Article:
n Montana: For the week ended June 28, Montana had temperatures as high as 102 degrees in Glasgow. Topsoil moisture is adequate to surplus in 41 percent of the state, a considerable reduction from the previous week's 60 percent ranking. Subsoil moisture is ranked 47 percent adequate, down from last year's 59 percent.

Range conditions are 62 percent good to excellent, compared with an average at this date of 54 percent in the past five years.

Growing degree days are mostly higher than normal in the northeast, central and southeast parts of the state, but below normal in the north-central part of the state.

Potatoes were 68 percent emerged, down from an 84 percent average.

Crops in the "boot" stage, compared with five-year averages were barley, 51 percent, 71 percent average; durum, 37 percent, 45 percent average; oats, 70 percent, 66 percent average; spring wheat 44 percent, 65 percent average; and winter wheat 96 percent, 98 percent average. About 17 percent of the barley was heading, compared with the 30 percent average and 14 percent of the spring wheat was headed, compared with an average of 24 percent during the past five years at this date.

"Warm temperatures and limited moisture are beginning to stifle the wheat crop in the central and northeastern parts of the state," the report says. "While 48 percent of the winter wheat is headed, many fields have shorter stalks than previous years."


Crops in the good and excellent categories, compared with five-year averages at this date are winter wheat, 49 percent, 58 percent average; barley, 73 percent, 67 percent average; spring wheat, 67 percent, 71 percent average; and durum, 79 percent, 63 percent average.

Agweek crop stops

n Barnesville, Minn.: Greg Dording of Redwood Falls, Minn., works with contracted acres to produce soybean seed for a large ag technology company that deals with farmers through Minnesota up to the Canadian Border. Dording was doing field inspections -- stand counts and inventories of surrounding crops -- in the Barnesville area.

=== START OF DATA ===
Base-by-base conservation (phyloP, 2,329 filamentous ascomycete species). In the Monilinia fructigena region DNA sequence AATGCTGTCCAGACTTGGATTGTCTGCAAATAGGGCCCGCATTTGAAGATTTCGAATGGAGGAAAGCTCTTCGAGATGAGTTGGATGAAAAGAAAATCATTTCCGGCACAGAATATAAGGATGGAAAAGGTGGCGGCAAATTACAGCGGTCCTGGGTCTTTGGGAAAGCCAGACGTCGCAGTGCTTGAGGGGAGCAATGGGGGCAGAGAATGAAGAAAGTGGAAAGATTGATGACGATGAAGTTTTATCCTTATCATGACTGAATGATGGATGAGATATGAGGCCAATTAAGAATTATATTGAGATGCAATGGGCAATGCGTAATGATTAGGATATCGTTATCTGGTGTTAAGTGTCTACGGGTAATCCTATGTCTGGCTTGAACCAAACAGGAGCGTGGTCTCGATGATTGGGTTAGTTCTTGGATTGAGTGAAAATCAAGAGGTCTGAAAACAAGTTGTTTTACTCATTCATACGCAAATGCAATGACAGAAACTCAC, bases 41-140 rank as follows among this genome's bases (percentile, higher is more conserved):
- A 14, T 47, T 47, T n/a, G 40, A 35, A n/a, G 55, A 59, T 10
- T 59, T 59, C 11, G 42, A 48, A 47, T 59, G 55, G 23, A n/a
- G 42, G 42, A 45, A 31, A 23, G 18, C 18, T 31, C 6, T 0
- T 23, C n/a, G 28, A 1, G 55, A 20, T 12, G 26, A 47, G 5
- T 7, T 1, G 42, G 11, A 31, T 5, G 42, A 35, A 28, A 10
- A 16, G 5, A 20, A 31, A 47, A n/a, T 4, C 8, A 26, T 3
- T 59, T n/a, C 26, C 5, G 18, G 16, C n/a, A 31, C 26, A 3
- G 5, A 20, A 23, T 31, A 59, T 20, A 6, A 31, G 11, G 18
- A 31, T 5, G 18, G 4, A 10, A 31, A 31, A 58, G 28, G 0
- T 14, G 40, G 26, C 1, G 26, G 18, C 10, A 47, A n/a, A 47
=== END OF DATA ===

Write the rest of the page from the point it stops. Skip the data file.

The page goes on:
Dording's service area is from Fergus Falls, Minn., to the Barnesville and Breckenridge areas. He completes inspections in June, at the end of July and in September.

"It's been really hard around here, so wet that I can't really get into some of the fields," Dording says. "Some of the plantings were later than normal, so some came through and some are just emerging." As for whether the crop will come out of the late phase, he says, "Talk to me in July."

n Underwood, Minn.: Don Glesne cares for 20 head of beef cows and does some grain farming a couple of miles east of Underwood.

"I'm not a big farmer," he says, taking a break from putting down the first alfalfa on June 23. He guesses the hay will run 40 to 50 small square bales per acre. "There's not too many of us guys left," he says of those putting up small bales. Since then, he's received 6 inches of rain on fields that already have swathed.

Glesne has seen the impacts of a cool spring. The soybeans had just "jumped" from about June 21 to 23. The wheat was looking very good and the corn was starting to come.


"We really needed heat. This cool weather will slow it down," he says. "Of course the weeds have come real good, too."

He hopes his second hay crop will be better than the first one, which had had plenty on the top of hills, but nothing much on the side hills.

n Ashby, Minn.: Harlan and Mary Ann Balgaard live on Pelican Lake and raise corn and soybeans, with the help of their son, Sam. The family has been in the area since the 1870s.

"It's gone well," Balgaard says of the still-young summer. "We had a good spring for getting the crop in. The corn is jumping in the last few days. If the good Lord is willing, there'll be a crop. We're sitting good on rain."

Besides his cropping and some custom harvesting, Balgaard Services also has a gravel business that provides gravel to 13 to 15 townships every year.

"The townships are generally taking more gravel this year," he says. "We also do custom truck repair."

As with a lot of farmers, Balgaard's 2008 corn harvest didn't fully end until 2009.

"We finished this spring, just before we planted beans," he says.


The yield was a respectable 145 bushels an acre, with 58-pound test weight and 12.5 percent moisture. Harvest was a ticklish business.

"If I got off the row, the cobs went flying," he says.

n Glenwood, Minn.: Ron Tvrdik farms with his wife, Jean, and sons, Brad and Jeff. The family farms and raises cattle in the Glenwood-Alexandria area. They also have a small dairy. Otherwise they raise wheat, soybeans and corn.

"The wheat needed a rain earlier than we got it," Tvrdik says. "I don't know how the yield will be. The straw is going to be short." Typically, wheat in this area averages in the low 40s in bushels per acre. The soybeans were looking good. "Emergence could have been better," Brad says. "Now that we've gotten some rain, it's all started to grow, finally."

The Tvrdik family's corn is behind schedule, but is catching up. It, too, emerged poorly in a cold and dry spring.

"It's got potential," he says, noting that the corn was sprayed by June 23 and the beans were getting their first attention.

The alfalfa had a weak first cutting of 1 ton to 1¼ tons per acre, because of the cold, dry spring.